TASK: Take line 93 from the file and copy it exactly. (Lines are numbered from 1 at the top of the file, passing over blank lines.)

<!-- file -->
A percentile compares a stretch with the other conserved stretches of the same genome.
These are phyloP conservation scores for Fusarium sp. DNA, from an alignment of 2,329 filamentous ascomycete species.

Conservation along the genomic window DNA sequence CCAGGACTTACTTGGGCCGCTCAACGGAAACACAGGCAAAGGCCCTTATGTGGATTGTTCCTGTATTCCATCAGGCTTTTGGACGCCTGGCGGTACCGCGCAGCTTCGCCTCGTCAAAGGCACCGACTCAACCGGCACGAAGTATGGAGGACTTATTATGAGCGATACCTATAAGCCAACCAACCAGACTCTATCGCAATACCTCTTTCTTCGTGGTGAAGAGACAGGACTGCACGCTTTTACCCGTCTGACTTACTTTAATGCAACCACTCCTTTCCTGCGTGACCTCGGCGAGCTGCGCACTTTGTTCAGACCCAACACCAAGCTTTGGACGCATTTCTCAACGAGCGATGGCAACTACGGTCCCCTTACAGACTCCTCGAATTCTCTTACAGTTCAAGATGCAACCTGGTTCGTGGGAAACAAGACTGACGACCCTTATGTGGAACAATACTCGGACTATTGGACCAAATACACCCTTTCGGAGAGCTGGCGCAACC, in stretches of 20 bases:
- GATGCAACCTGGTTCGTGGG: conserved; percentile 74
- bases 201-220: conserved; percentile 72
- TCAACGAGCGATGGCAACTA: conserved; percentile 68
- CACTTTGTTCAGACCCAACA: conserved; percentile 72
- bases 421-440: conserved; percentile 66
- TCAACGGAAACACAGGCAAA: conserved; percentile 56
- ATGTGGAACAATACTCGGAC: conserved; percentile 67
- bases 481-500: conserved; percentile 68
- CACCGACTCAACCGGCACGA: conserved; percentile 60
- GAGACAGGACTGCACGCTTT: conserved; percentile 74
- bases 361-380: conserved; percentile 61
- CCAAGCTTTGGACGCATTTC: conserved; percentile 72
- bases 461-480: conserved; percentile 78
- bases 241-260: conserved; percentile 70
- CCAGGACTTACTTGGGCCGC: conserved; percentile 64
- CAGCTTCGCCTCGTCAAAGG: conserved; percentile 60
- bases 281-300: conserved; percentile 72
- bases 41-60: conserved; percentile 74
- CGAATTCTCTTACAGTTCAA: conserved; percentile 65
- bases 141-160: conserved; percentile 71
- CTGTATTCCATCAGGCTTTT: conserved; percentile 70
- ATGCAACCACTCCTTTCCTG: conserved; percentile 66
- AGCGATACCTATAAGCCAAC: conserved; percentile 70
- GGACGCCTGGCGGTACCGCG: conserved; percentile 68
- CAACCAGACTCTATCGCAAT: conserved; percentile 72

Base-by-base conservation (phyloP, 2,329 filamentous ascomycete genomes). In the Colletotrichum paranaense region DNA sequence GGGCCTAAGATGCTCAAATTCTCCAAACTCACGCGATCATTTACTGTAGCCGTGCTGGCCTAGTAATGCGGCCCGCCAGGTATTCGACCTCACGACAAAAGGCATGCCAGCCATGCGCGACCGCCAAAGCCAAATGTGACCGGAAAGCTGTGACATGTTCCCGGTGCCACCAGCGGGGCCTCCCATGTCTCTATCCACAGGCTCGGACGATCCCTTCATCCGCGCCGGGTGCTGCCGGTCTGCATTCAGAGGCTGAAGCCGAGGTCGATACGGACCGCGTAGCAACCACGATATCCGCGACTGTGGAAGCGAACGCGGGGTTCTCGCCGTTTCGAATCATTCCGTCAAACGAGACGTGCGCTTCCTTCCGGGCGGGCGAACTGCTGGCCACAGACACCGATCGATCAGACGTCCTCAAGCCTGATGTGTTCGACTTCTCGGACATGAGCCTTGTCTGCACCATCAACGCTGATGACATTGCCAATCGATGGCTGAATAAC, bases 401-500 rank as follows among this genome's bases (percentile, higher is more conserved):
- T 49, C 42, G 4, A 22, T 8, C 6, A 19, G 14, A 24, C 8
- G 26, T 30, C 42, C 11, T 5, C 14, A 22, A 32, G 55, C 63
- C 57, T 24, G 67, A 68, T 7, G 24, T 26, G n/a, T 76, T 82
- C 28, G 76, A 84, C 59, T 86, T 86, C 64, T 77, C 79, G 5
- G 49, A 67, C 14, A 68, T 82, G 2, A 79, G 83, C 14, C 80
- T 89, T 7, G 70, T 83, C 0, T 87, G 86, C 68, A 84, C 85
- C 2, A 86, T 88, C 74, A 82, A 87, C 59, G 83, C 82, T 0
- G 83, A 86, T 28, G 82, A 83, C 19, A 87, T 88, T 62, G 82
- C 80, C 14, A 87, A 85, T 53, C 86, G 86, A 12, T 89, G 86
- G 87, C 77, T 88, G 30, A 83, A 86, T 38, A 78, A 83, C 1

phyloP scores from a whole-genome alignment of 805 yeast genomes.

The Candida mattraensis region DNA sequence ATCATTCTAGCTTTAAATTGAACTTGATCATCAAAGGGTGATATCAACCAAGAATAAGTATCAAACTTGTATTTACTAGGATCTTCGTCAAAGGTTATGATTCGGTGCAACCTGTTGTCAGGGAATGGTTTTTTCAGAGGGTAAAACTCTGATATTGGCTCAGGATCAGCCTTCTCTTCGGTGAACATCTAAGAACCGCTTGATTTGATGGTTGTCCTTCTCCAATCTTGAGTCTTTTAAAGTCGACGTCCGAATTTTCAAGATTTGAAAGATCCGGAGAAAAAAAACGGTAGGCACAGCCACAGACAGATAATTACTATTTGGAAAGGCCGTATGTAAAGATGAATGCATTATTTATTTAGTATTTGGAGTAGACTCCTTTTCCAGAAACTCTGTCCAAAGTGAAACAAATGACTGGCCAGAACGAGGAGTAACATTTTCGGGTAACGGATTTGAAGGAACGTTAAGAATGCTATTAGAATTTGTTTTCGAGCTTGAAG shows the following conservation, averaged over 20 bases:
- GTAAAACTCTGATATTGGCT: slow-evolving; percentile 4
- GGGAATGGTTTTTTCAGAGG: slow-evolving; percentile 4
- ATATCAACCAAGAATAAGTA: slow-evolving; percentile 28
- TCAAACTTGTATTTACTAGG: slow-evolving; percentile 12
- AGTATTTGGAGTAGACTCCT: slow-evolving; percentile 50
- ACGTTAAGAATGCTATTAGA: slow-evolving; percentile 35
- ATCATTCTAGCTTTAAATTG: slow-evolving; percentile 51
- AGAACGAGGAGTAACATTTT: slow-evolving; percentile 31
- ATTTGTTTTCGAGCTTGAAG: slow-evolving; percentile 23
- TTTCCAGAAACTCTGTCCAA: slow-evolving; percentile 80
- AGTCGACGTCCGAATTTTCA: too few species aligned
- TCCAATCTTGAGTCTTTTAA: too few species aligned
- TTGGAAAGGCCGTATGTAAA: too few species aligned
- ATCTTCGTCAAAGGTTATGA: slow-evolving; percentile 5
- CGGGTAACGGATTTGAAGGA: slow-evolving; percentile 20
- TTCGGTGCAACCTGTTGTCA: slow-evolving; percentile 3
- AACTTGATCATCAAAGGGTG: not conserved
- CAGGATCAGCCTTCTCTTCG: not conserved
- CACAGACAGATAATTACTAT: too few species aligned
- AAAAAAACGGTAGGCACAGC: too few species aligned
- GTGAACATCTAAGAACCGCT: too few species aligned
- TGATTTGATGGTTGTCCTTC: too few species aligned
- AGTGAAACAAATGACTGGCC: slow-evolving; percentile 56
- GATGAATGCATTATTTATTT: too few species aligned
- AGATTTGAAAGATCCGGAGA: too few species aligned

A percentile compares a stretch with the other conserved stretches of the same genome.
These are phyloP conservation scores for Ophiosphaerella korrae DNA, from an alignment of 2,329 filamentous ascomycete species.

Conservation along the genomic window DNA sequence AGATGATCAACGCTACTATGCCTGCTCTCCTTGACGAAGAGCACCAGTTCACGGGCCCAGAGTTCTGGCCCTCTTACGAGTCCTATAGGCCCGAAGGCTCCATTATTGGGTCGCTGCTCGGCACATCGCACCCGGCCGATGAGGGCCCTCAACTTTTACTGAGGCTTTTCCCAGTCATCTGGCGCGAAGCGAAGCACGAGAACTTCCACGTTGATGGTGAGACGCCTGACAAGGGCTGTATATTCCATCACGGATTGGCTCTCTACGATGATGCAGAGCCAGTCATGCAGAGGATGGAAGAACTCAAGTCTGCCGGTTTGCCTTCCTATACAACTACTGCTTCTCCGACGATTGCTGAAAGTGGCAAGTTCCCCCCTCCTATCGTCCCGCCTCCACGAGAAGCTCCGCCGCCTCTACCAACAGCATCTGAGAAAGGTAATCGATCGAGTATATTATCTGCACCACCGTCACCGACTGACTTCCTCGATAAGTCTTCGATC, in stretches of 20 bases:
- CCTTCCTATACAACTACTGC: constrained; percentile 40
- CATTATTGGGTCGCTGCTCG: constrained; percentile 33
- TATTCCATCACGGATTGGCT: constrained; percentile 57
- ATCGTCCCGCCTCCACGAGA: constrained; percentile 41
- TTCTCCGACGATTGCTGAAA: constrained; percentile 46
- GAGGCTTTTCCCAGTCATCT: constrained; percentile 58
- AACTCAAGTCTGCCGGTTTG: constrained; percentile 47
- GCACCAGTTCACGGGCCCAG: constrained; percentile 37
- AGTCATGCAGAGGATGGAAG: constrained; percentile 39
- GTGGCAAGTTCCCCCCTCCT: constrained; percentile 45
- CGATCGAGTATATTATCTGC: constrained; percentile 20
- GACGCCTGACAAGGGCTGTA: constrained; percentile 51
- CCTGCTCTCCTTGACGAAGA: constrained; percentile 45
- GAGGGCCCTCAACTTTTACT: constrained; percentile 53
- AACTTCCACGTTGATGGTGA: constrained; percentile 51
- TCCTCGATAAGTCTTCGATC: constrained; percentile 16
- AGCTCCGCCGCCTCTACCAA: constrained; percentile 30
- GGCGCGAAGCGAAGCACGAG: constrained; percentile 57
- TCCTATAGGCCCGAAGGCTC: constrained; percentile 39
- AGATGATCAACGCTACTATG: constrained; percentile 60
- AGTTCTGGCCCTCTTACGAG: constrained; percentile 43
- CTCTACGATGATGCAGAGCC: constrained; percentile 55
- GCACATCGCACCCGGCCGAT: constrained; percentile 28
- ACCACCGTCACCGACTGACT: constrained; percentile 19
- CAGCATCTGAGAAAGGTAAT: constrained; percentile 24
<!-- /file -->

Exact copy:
- ACCACCGTCACCGACTGACT: constrained; percentile 19